Synopsis: A story that follows a New York woman (who doesn’t really have an apartment), apprentices for a dance company (though she’s not really a dancer), and throws herself headlong into her dreams, even as their possible reality dwindles.
Stars: Greta Gerwig, Mickey Sumner, Adam Driver, Grace Gummer, Michael Esper, Charlotte d’Amboise, Michael Zegen, Patrick Heusinger
Director: Noah Baumbach
Running Length: 86 minutes
Trailer Review: Here
TMMM Score: (5/10)
Review: I love a good indie film like every other nerdy movie fan but there’s a point when you have to draw a line in the sand and separate the good indies from the bad indies and not apologize for your feelings.
Frances Ha is one of those preciously darling films that critics fawned over and film aficionados loved to analyze over their fat free mocha lattes while combing their tiny moustaches…and I find myself wanting to call bullshit on all of them. For Frances Ha is nothing new, nothing special, and nothing memorable when all is said and done. It’s actually a very frustrating experience because it’s so mundane and ordinary that I started wondering if all the reviews telling me I had to see this weren’t part of some elaborate scheme to keep me occupied for 86 minutes while thieves bought Kit Kat bars in bulk with my stolen credit card.
Being fair to the film means pointing out that the reason I kept watching it was for the dynamic lead performance of co-writer Greta Gerwig who has become the Parker Posey of her generation after starring in several acclaimed indie features (we’ll just forget that she c0-starred in the Arthur remake, a certified bomb before retreating back to indie village). It’s Gerwig that kept me from giving up on the film (and her character) and its why the movie winds up with a score higher than it probably deserves.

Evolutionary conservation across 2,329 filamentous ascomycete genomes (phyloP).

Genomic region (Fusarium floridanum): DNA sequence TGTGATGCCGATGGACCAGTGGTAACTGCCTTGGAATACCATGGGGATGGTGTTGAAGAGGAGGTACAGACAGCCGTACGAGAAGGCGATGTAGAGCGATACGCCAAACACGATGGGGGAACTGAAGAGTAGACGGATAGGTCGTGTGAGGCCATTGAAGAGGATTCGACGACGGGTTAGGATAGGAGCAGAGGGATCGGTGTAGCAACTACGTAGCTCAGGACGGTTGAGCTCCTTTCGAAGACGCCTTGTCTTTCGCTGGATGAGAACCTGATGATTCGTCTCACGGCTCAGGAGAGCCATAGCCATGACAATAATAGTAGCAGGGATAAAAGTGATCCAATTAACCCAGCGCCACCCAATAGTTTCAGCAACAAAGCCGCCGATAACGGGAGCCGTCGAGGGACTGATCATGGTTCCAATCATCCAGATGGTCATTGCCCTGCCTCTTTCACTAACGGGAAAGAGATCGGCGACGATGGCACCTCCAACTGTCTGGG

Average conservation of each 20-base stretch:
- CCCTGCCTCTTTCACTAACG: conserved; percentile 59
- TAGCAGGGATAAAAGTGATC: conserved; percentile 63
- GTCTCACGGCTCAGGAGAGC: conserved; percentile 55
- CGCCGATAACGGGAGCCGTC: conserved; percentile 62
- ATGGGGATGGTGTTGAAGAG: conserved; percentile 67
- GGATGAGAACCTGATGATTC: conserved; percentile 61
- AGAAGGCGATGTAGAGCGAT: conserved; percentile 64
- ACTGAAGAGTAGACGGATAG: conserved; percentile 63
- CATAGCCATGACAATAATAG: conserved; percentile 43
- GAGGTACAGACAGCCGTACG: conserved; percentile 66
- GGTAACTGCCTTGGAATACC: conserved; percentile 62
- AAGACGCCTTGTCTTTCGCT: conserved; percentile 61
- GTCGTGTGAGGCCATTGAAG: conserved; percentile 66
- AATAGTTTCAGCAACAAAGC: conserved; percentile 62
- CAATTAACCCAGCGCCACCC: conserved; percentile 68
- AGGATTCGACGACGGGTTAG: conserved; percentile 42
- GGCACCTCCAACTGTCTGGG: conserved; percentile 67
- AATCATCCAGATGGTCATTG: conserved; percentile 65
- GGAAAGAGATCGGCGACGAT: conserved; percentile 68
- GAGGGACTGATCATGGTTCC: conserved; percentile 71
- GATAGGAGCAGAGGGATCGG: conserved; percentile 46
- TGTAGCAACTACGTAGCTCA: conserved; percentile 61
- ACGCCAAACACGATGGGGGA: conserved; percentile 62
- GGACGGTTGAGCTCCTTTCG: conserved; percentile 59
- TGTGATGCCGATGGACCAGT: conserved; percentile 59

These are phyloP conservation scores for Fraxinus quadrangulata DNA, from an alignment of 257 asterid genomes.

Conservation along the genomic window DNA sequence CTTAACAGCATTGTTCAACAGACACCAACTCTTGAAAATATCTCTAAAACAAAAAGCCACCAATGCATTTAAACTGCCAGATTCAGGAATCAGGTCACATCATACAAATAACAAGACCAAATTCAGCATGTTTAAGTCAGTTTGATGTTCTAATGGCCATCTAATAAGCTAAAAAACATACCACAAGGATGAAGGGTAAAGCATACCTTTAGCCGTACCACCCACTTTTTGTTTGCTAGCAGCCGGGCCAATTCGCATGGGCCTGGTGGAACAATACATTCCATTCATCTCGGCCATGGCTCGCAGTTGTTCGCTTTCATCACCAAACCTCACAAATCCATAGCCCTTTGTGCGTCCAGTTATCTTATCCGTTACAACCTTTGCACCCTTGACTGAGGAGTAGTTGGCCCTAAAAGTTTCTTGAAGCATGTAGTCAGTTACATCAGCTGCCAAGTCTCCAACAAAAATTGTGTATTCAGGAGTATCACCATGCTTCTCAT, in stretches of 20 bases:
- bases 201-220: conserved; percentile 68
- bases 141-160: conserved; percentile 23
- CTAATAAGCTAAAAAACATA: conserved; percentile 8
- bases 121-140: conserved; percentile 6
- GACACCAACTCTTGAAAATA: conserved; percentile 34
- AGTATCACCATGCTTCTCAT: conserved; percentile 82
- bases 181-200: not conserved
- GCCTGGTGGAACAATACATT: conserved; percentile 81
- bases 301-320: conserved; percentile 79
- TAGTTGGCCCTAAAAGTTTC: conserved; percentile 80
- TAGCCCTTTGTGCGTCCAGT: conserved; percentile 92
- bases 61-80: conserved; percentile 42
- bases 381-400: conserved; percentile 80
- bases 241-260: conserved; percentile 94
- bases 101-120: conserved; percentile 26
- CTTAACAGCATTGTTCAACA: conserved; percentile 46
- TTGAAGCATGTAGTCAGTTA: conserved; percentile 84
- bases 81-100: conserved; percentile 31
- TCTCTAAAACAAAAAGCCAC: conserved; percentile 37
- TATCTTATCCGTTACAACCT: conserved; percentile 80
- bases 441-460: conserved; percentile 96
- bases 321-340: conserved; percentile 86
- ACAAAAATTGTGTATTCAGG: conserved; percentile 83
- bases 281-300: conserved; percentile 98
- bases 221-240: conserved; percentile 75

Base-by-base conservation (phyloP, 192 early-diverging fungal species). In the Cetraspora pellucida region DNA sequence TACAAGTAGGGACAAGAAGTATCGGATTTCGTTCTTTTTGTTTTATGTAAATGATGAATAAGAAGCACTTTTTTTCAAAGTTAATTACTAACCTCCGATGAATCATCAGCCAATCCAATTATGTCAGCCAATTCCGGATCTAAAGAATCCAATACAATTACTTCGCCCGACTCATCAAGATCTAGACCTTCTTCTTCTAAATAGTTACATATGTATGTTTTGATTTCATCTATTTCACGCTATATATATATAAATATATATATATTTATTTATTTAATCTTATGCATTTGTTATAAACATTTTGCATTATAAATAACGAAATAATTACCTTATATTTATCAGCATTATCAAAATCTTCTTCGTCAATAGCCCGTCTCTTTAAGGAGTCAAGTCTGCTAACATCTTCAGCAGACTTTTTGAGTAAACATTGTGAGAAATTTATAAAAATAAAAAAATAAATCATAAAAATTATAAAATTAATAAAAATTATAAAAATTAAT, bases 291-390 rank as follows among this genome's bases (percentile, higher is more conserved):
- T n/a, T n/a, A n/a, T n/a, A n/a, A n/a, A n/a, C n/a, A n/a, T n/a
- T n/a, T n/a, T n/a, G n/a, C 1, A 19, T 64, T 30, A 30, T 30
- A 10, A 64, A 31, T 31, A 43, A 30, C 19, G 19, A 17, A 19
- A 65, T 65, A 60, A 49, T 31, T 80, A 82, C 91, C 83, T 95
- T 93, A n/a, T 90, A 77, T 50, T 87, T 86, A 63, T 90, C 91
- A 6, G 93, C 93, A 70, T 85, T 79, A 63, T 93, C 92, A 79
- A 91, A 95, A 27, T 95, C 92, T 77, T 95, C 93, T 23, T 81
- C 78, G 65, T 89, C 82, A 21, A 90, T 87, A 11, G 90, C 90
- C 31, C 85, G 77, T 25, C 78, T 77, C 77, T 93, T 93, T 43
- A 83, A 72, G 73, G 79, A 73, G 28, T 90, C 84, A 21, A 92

Reteaming with her Greenberg director Noah Baumbach, Gerwig collaborates with him on the script that sees the titular character bounce from one apartment to another as she struggles to make ends meet in her quest to become a reasonably famous modern dancer/choreographer. She seems to be on some path…just not the right one or the one of her choosing so she’s constantly rebelling against it. I find these movies (like the similarly themed Inside Llewyn Davis) wearisome at times because we can all see that the only thing standing in the way of these characters is their own ego and all they need to do is acquiesce to where they are headed and we can all get on with our lives.
But noooo…we need nearly 90 minutes of crisp black and white photography and a host of episodic encounters with the people Frances meets to finally arrive at that destination only to find that the resolution is better than we (or Frances) could have ever imagined.
This being a very low budget film, scenes were shot on the fly, which seems to support my theory that the mantra on the set was ‘absolutely no 2nd takes whatsoever’. Most of the actors involved can work within that limitation…save for Mickey Sumner as Frances’ best friend. I’m not sure what Sumner had on Gerwig/Baumbach to get them to cast her in such a pivotal role but she’s completely out of her league…which becomes painfully obvious with each tortuous scene she’s involved with. Reading her lines like she’s reciting the back of a macaroni and cheese box, Sumner sucks the blessed life out of everything when she’s onscreen.
That leaves talented supporting players like Adam Driver, Michael Esper, Michael Zegen, and Broadway’s Charlotte d’Amboise to pick up the slack and they can only do so much. The rest is up to Gerwig and I’d be lying if I didn’t say the actress is quite engaging and energizes much of the film with her zeal and zest for life…clueless as she is to how much she’s messing it all up.
At 86 minutes this isn’t something you’ll be checking your watch through, but it’s also nothing that demands your attention either when there are so many other independent features that have the script, performances, and insight to give you better bang for your buck.